An added benefit of having an embedded controller in the scanner is that this can slash "boot-up" times from setup to setup. As convenient as integrated scanners are from a portability and boot-up standpoint, there are some field productivity trade-offs as well. For example, if users use only the built-in control panel and cannot see the scan data on a laptop as a QA check, then just to be safe they will tend to setup for scanning larger-than-needed fields-of-view and higher-than-needed scan densities. These, in turn, add to field time. As a result, users may elect to deploy a laptop in order to control the scanner with realtime field QA.

Targets: There are many types of scan targets, including bipod "twin-target poles" (that reference scanners to vertical); magnetic mount targets; tripod-mounted planar, spherical, or hemispherical targets; adhesive-backed, stick-on targets; and paper tape-on targets. Some targets can be left in place for convenient use later on, while others need to be placed, moved, and reused. Some targets can be placed conveniently, while others are placed with lifts or by climbing on ladders. Generally for any given site, the type of scanner, its field-of-view, and its useful range will determine which types of targets are best suited and where they need to be placed. Scanning system features that minimize the number of targets needed and facilitate placement in convenient locations will be described in Part 2 of this series.

2b) Number of Scanner Setups Required for the Project. As with any surveying project, the number of instrument setups required can also have a major impact on overall field productivity for high-definition surveying projects. As noted above, phase scanners can scan 100x faster than time-of- flight (TOF) scanners. Phase scanners, however, have much shorter useful range (for capturing the scene and scan targets) than many TOF scanners. The result is that phase scanners often involve many more set-ups. One user who had used both types of scanners for various projects told me that the time that his TOF scanner was actually scanning was typically around 6 to 6 ½ hrs out of an 8-hr work day; in contrast, the "actual time scanning" of a phase scanner in the same day was about 2 hrs. The rest of the time was spent setting up and surveying targets and moving the entire setup around the site. As the useful range of the phase scanners increases this should increase the amount of time the scanner is actually scanning in a work day.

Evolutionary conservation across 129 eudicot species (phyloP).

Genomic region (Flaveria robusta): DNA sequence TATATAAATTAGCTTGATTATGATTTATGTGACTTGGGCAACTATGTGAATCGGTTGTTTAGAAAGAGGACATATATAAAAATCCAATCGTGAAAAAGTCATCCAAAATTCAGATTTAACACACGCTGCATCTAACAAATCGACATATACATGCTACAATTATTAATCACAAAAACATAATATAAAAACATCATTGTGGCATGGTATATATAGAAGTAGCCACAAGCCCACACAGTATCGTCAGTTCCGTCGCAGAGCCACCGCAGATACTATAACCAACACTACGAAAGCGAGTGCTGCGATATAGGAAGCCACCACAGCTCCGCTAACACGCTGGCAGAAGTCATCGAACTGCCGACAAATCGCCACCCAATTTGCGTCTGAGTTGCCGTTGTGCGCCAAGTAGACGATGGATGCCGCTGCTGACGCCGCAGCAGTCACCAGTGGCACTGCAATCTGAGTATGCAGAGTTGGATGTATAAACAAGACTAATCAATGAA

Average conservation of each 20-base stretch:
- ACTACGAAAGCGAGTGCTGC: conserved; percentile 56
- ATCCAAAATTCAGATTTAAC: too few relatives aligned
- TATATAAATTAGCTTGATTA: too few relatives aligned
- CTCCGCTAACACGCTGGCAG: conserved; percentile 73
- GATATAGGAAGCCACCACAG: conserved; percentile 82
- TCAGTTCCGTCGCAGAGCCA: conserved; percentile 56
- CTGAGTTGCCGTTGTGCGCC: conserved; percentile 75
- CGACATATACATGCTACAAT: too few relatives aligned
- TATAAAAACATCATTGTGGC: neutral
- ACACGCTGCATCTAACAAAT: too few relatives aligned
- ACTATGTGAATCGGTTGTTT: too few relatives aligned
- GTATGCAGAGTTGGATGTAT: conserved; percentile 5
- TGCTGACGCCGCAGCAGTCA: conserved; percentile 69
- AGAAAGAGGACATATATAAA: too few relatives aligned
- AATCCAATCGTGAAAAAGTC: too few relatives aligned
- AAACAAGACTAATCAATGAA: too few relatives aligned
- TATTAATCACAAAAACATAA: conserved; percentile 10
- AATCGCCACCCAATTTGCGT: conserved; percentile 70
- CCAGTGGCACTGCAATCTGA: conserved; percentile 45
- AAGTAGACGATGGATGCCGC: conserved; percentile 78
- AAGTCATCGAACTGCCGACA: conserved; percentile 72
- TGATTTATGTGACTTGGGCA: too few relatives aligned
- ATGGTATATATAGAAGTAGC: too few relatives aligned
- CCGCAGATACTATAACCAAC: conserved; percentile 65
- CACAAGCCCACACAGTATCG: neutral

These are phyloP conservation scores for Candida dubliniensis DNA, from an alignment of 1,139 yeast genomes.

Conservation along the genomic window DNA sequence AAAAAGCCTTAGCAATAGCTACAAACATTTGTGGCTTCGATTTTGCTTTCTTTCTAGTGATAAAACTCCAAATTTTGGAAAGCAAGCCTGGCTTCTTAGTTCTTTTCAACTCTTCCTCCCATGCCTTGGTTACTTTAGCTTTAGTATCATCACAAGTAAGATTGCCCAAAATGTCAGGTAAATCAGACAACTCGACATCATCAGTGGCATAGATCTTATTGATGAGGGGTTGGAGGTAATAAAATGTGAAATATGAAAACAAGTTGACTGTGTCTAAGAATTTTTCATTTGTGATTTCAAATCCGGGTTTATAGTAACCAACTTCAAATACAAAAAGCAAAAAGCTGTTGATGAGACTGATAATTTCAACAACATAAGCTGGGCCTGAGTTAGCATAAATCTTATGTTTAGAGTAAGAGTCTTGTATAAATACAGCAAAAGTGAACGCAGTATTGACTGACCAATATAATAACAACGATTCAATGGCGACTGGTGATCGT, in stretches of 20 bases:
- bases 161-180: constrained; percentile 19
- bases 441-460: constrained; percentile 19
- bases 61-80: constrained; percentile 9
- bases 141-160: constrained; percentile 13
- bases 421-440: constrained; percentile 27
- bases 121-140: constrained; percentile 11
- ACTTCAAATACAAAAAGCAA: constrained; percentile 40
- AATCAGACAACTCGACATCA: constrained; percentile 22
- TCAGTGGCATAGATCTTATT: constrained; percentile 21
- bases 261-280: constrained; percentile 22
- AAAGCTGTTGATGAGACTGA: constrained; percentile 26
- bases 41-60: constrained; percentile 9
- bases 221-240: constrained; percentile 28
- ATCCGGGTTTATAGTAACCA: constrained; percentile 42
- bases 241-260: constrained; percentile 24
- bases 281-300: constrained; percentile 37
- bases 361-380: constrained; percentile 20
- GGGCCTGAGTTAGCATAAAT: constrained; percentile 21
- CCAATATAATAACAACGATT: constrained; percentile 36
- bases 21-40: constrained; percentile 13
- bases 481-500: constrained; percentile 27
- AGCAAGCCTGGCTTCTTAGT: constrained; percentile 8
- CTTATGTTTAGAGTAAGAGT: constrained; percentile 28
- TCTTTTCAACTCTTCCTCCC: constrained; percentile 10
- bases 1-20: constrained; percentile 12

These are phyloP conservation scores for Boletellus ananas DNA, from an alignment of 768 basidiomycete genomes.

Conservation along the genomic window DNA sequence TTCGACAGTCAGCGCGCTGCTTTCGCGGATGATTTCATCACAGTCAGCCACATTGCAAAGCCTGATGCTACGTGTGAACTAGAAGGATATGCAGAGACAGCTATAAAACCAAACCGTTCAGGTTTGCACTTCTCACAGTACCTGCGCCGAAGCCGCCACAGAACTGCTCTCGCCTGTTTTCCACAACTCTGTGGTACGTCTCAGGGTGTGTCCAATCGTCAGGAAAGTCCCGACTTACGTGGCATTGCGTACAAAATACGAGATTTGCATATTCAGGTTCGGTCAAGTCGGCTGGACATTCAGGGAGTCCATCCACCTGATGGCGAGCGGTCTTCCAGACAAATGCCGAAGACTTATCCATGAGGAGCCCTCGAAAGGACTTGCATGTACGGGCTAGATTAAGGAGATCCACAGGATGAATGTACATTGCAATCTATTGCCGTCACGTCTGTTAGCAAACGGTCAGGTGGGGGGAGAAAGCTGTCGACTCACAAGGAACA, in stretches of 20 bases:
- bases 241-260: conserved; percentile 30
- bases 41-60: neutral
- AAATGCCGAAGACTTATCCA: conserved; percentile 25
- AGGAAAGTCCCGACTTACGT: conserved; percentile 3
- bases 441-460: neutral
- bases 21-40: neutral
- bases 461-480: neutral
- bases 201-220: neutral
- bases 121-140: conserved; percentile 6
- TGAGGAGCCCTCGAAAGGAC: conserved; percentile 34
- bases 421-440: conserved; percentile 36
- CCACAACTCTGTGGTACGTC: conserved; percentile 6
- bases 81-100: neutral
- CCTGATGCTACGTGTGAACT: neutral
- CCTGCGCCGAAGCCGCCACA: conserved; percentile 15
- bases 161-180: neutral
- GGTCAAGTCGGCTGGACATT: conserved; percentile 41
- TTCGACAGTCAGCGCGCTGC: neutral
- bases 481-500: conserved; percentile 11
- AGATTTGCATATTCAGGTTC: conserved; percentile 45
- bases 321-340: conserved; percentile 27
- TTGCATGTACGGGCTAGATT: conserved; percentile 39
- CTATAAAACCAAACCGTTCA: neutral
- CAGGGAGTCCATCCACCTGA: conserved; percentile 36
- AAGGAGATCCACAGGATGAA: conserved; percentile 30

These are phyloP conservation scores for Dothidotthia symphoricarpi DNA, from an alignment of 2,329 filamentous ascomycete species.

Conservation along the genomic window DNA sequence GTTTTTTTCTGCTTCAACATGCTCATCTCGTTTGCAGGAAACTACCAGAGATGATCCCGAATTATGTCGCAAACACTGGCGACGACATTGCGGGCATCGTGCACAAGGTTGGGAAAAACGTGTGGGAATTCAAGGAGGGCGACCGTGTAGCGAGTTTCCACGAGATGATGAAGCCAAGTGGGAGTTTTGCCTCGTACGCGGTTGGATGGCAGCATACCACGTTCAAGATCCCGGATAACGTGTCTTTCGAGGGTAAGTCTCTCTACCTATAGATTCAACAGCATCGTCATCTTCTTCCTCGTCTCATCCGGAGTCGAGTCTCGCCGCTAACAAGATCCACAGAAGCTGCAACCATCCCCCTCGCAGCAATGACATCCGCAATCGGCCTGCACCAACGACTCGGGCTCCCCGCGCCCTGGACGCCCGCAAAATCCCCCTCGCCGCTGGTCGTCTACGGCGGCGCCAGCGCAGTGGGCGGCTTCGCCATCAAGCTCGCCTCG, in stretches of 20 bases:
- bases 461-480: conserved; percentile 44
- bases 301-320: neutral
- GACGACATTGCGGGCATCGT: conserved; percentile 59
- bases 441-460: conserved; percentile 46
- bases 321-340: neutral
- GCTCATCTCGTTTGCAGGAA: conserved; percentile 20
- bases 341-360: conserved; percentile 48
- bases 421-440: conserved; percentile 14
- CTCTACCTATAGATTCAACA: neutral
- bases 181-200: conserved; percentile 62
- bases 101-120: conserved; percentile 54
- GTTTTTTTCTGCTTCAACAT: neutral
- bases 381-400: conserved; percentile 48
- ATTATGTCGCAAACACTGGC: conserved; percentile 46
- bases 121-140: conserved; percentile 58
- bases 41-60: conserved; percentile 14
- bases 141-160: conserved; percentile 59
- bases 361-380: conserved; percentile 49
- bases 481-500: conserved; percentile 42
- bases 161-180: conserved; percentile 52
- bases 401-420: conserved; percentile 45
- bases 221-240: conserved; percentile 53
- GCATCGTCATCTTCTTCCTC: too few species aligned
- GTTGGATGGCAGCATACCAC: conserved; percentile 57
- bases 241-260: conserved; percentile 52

The two most important scanner-related factors that determine the number of setups required for a project are its maximum field-of-view (FOV) and its useful range (for both scene capture and for capturing targets plus other fine features). In certain situations, dual-axis compensation can also reduce the number of scanner setups.

Maximum field-of-view (FOV): This capability can have a significant impact not only on the number of scanner (and target) setups but also on the feasibility of even being able to use a scanner for candidate projects. Basically, the bigger the maximum FOV per scan, then the smaller the number scanner setups and the more logistical freedom that a user will have as to where the scanner (and targets) can be placed.

For scanners with both a full 360° horizontal FOV and a large vertical FOV (e.g. 270° or more), users can place the scanner inside the scene and capture geometry both around and overhead with a single instrument setup. Likewise, targets can be placed both around and above/below the scanner location. Without this capability, the user may have to reposition the scanner setup location or try to reorient the scan head to try to capture the same geometry. In some cases, the scanner may have to be re-positioned or the scan head reoriented several times.

Today, all of the latest models of scanners have full horizontal FOV capabilities, but many have limited vertical FOVs. Consider the following common situation: A user wants to capture the facade of a multi-story building or other tall structure. However, the building or structure is within several meters of other structures or buildings, so there is insufficient room for the user to "back the scanner away" from the scene in order to capture it. In this case, the ability to scan upwards allows the user to scan the tall structure from a spot close to the structure.

Useful range: A scanner's "useful range" is the maximum practical range at which a scanner can be placed from objects in the scene and from scan targets and still meet the project's accuracy requirements. A scanner's useful range (with all other site factors such as surface reflectivity and angle of incidence to objects being equal) is a function of several factors: